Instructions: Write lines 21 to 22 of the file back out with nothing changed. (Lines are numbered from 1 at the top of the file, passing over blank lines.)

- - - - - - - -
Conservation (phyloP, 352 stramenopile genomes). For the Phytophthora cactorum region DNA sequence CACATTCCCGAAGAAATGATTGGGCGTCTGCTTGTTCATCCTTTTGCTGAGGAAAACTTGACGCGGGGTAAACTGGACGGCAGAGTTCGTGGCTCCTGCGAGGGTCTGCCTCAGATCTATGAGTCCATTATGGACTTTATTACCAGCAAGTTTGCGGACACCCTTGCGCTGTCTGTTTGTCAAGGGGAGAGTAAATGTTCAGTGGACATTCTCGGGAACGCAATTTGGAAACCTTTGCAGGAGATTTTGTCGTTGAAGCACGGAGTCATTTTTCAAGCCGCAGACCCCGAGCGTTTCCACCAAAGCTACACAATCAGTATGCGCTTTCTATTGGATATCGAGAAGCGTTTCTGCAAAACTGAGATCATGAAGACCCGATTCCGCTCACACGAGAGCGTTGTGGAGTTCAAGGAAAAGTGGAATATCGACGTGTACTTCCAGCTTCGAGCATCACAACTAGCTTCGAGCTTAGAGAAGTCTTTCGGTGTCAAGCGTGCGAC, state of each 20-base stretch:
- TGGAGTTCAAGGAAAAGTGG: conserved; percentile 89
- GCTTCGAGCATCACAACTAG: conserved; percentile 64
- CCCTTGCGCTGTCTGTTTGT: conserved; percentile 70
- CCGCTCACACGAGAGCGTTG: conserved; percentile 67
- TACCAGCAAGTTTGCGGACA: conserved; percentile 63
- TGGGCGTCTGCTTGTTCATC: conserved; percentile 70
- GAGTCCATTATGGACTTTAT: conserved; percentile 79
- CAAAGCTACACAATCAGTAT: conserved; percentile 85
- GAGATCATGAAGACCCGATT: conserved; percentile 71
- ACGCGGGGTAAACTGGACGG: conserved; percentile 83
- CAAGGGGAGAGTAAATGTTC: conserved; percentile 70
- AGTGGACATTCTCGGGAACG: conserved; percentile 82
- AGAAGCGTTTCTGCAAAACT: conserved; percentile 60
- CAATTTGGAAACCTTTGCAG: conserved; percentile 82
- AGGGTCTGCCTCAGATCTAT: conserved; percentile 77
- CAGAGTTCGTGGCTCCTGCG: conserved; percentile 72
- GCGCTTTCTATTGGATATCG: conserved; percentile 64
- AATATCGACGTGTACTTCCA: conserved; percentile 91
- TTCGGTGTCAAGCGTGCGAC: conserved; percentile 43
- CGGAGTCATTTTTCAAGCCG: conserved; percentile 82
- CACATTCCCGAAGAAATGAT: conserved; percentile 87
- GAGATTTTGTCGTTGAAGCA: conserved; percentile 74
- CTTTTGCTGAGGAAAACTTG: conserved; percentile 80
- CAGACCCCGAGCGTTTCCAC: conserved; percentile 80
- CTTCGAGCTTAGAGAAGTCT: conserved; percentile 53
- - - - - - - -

- CGGAGTCATTTTTCAAGCCG: conserved; percentile 82
- CACATTCCCGAAGAAATGAT: conserved; percentile 87